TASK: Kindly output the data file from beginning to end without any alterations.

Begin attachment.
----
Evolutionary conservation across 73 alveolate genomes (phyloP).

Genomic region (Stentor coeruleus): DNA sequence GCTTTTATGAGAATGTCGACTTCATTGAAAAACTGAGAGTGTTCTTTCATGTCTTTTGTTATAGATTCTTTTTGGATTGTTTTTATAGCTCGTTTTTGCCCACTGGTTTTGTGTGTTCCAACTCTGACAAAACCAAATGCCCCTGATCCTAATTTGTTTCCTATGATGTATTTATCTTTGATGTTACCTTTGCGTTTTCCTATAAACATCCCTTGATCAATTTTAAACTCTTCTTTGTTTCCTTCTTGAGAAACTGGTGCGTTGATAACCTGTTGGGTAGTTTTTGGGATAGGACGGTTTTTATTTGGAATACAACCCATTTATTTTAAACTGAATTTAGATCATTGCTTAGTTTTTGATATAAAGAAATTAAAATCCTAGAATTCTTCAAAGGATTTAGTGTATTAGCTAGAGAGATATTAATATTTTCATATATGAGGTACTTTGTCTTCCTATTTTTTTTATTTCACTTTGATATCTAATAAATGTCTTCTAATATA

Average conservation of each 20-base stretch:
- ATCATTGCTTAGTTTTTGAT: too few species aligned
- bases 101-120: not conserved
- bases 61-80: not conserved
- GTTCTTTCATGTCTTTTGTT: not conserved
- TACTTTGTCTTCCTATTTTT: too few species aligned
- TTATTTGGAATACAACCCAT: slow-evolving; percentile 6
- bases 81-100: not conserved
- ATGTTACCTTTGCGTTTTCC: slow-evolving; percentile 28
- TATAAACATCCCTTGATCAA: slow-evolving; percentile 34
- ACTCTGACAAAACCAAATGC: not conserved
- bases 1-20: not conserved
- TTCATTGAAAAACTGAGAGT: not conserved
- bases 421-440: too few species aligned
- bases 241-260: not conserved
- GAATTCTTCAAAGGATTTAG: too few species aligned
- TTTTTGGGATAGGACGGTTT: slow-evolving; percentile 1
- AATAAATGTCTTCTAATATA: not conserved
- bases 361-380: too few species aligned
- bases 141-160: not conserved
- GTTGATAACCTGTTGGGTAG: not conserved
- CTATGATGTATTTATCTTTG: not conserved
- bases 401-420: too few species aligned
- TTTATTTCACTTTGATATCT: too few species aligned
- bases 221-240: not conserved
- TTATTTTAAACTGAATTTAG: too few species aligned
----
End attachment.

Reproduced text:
Evolutionary conservation across 73 alveolate genomes (phyloP).

Genomic region (Stentor coeruleus): DNA sequence GCTTTTATGAGAATGTCGACTTCATTGAAAAACTGAGAGTGTTCTTTCATGTCTTTTGTTATAGATTCTTTTTGGATTGTTTTTATAGCTCGTTTTTGCCCACTGGTTTTGTGTGTTCCAACTCTGACAAAACCAAATGCCCCTGATCCTAATTTGTTTCCTATGATGTATTTATCTTTGATGTTACCTTTGCGTTTTCCTATAAACATCCCTTGATCAATTTTAAACTCTTCTTTGTTTCCTTCTTGAGAAACTGGTGCGTTGATAACCTGTTGGGTAGTTTTTGGGATAGGACGGTTTTTATTTGGAATACAACCCATTTATTTTAAACTGAATTTAGATCATTGCTTAGTTTTTGATATAAAGAAATTAAAATCCTAGAATTCTTCAAAGGATTTAGTGTATTAGCTAGAGAGATATTAATATTTTCATATATGAGGTACTTTGTCTTCCTATTTTTTTTATTTCACTTTGATATCTAATAAATGTCTTCTAATATA

Average conservation of each 20-base stretch:
- ATCATTGCTTAGTTTTTGAT: too few species aligned
- bases 101-120: not conserved
- bases 61-80: not conserved
- GTTCTTTCATGTCTTTTGTT: not conserved
- TACTTTGTCTTCCTATTTTT: too few species aligned
- TTATTTGGAATACAACCCAT: slow-evolving; percentile 6
- bases 81-100: not conserved
- ATGTTACCTTTGCGTTTTCC: slow-evolving; percentile 28
- TATAAACATCCCTTGATCAA: slow-evolving; percentile 34
- ACTCTGACAAAACCAAATGC: not conserved
- bases 1-20: not conserved
- TTCATTGAAAAACTGAGAGT: not conserved
- bases 421-440: too few species aligned
- bases 241-260: not conserved
- GAATTCTTCAAAGGATTTAG: too few species aligned
- TTTTTGGGATAGGACGGTTT: slow-evolving; percentile 1
- AATAAATGTCTTCTAATATA: not conserved
- bases 361-380: too few species aligned
- bases 141-160: not conserved
- GTTGATAACCTGTTGGGTAG: not conserved
- CTATGATGTATTTATCTTTG: not conserved
- bases 401-420: too few species aligned
- TTTATTTCACTTTGATATCT: too few species aligned
- bases 221-240: not conserved
- TTATTTTAAACTGAATTTAG: too few species aligned